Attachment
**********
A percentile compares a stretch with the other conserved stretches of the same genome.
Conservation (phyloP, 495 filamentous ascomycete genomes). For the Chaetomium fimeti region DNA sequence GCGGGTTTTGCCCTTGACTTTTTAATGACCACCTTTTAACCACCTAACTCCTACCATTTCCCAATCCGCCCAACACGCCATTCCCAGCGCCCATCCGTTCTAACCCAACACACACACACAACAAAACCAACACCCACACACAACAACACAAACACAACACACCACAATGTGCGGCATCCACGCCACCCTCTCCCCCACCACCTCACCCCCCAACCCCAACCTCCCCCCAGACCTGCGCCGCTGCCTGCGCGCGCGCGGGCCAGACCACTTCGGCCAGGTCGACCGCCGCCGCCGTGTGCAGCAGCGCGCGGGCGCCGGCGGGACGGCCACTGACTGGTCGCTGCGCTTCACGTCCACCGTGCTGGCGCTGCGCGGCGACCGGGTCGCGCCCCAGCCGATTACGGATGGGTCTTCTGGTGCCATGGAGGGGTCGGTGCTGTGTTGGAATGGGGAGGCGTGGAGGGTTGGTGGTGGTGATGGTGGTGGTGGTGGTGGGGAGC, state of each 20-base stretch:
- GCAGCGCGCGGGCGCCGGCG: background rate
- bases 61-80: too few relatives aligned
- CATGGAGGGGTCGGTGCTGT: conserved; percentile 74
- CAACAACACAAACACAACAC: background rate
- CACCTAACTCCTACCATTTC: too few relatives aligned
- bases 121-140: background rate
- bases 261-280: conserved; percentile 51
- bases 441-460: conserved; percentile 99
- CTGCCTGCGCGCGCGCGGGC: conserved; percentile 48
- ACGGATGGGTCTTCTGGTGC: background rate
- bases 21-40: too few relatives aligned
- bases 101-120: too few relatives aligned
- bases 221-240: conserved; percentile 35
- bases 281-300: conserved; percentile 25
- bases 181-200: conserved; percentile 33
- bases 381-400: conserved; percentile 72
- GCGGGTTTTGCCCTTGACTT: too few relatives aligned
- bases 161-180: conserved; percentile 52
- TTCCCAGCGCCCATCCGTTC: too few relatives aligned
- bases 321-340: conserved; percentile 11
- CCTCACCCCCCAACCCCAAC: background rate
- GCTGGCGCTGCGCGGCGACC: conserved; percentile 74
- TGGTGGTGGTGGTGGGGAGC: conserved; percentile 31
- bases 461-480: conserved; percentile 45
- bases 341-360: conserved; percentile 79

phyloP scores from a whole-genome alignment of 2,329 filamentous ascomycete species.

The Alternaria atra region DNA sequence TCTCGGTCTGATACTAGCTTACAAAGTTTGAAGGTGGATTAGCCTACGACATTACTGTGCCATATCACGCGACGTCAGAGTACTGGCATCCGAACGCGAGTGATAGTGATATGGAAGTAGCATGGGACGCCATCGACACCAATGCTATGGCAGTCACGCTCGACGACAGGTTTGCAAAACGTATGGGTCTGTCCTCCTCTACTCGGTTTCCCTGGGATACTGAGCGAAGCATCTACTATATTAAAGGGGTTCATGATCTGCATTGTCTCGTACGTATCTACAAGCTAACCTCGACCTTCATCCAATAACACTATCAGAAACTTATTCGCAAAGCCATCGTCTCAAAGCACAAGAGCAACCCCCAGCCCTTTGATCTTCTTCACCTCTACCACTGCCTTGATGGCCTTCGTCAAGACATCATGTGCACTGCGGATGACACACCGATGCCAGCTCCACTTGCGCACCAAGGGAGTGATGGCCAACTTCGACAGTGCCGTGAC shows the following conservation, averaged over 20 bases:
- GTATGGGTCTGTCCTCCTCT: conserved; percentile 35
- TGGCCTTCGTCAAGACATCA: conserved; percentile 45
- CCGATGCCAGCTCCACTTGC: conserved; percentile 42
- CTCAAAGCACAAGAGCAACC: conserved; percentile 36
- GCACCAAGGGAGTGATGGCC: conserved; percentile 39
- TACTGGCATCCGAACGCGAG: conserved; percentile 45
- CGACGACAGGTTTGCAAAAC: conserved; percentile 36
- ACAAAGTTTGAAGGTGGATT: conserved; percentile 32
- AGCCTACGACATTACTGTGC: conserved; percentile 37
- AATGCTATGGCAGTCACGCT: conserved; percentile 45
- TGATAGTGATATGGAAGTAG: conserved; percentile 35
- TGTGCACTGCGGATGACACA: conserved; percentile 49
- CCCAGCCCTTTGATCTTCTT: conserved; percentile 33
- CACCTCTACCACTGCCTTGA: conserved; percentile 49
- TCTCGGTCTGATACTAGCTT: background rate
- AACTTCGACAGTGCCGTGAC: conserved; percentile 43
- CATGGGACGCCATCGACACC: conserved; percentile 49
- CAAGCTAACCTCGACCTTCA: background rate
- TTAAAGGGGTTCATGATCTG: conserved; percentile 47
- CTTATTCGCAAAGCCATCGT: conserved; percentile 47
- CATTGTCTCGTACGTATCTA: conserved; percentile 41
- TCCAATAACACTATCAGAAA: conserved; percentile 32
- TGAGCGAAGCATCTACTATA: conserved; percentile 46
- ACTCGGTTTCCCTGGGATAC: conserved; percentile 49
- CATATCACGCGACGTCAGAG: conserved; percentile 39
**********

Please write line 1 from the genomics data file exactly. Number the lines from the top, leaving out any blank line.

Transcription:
A percentile compares a stretch with the other conserved stretches of the same genome.